Dear E. Jean: My sister is a teetotaler, which would be fine if she didn’t regularly lecture those of us who drink about how we are “poisoning” ourselves, “heading to an early demise,” etc. It’s especially frustrating because none of us drink more than two glasses of wine or beer at a family shindig, and I rarely drink at all! We certainly don’t comment on her life choices—for instance, she worships her nutritionist and eats nothing that comes in a can. And aside from one distant aunt, there is no alcoholism in our family.
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My brother once had a beer at lunch (one—and he is 6’6”), and she refused to get in the car with him on the way home. At the last gathering, when my husband, cousins, and I each had a glass of wine, my sister read us the riot act. My husband pointed out that he has a family history of heart disease, and that studies indicate that wine decreases the risk of this illness. She stormed away and followed up a few days later by sending me an article about wine’s effects on memory, with a note that said, “Food for thought—protect your brain.” Her vocal opposition to wine and beer is adding a lot of stress to visits and holidays, and it’s making me not want to spend time with her. Please help! I’ve been avoiding her calls, and we haven’t spoken since her latest email (except for my email back to her, in which I provided a long list of articles about the positive effects of alcohol). —Popping My Cork
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Ahhhh, Popping, My Parsnip: Every proud family has a splendid member who is constantly requiring something to be done about him or her. You have a choice: You can either send her a note subtly attached to a BPA-packed can of corn telling her that everyone is extremely fond of her, but that if she continues acting like a dingbat—shouting “Poison! Poison!” at family parties—love her as much as you all do, you will cease inviting her.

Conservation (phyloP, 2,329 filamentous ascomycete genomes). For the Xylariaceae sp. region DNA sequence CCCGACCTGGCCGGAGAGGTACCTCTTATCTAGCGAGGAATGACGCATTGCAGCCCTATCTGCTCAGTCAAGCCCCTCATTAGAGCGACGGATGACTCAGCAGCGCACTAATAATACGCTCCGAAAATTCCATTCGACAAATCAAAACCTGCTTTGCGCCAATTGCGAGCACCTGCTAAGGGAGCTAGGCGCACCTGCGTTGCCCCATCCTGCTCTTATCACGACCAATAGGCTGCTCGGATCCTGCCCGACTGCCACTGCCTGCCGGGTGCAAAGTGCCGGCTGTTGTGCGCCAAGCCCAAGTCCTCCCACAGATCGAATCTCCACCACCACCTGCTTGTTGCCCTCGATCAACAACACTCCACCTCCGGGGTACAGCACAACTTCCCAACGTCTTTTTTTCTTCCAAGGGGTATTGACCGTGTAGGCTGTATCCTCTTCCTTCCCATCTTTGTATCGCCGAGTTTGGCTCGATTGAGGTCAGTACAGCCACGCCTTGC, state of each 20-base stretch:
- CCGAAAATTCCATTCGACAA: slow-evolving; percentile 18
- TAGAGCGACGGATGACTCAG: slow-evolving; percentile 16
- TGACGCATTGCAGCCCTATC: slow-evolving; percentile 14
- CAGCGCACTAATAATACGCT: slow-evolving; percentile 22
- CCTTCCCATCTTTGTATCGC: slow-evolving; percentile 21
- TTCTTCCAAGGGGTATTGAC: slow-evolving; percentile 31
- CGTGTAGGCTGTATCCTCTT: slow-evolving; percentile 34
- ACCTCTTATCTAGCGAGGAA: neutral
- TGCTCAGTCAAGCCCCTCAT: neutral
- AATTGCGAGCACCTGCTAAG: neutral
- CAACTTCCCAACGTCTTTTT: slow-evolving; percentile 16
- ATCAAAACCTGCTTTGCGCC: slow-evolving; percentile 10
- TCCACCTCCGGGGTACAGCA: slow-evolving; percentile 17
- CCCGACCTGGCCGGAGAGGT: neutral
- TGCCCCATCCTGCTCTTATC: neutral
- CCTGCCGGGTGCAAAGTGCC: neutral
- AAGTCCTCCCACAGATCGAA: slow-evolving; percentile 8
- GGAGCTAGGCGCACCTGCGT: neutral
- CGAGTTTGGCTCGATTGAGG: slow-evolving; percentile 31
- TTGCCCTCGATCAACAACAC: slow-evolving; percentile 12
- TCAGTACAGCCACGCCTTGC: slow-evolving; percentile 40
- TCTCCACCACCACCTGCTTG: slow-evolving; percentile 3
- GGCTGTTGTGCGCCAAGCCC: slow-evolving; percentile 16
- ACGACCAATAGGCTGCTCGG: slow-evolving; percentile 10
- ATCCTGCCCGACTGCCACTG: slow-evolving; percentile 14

Or… You can stop her cold by following the example set by one of my old boyfriends, an Olympic swimmer named Mike Troy, who, when I (jokingly!) advised him against downing his third double-double chocolate shake, said, “You’re right, Jeanie, you should have it.” And, taking aim, he threw it on me.
Now, it so happened that I was Miss Indiana University at the time, and queens—especially queens wearing little white halter tops with daisies appliquéd on them and white cigarette pants dripping in chocolate—do not brook this kind of behavior. Waiting just long enough to see the whites of his eyes, I swilled my Coke into his face with my right hand and fired off my French fries with my left, missing him entirely, but scoring such a massive psychological advantage that it took him several seconds to regroup and squish the top of his hamburger bun, slathered with mustard, onto my forehead. After I brought his own basket of onion rings down upon him, his friends joined the fight. People who were there (and even those who weren’t) talked about it afterward as if they had been at the Battle of Agincourt.
But here’s the point: Since that day, I have never so much as flicked an eyelash at what friends are drinking, let alone remarked on it. (Note: Mike won the gold in the 200- meter butterfly and the 4×200 freestyle relay and was on the cover of Sports Illustrated, and I am an idiot. I should have run off and married him.)
So, at your next family party, if you wish to perform a truly altruistic act—plus entertain the old-timers and set a questionable example for the rising generation—order a glass of Shiraz, and when your sister raises an objection, let fly! If emails and “long lists of articles” don’t penetrate your sister’s frozen brainpan, baptize the woman in the name of loosening up! Then: Pour her drink on your own head and say, “Sisters’ deal! If we bash the beverage, we wear it.” Your heroic action may make her a better, more lovable, and less controlling sister.
This letter is from the Ask E. Jean Archive, 1993-2017. Send questions to E. Jean at E.Jean@AskEJean.com.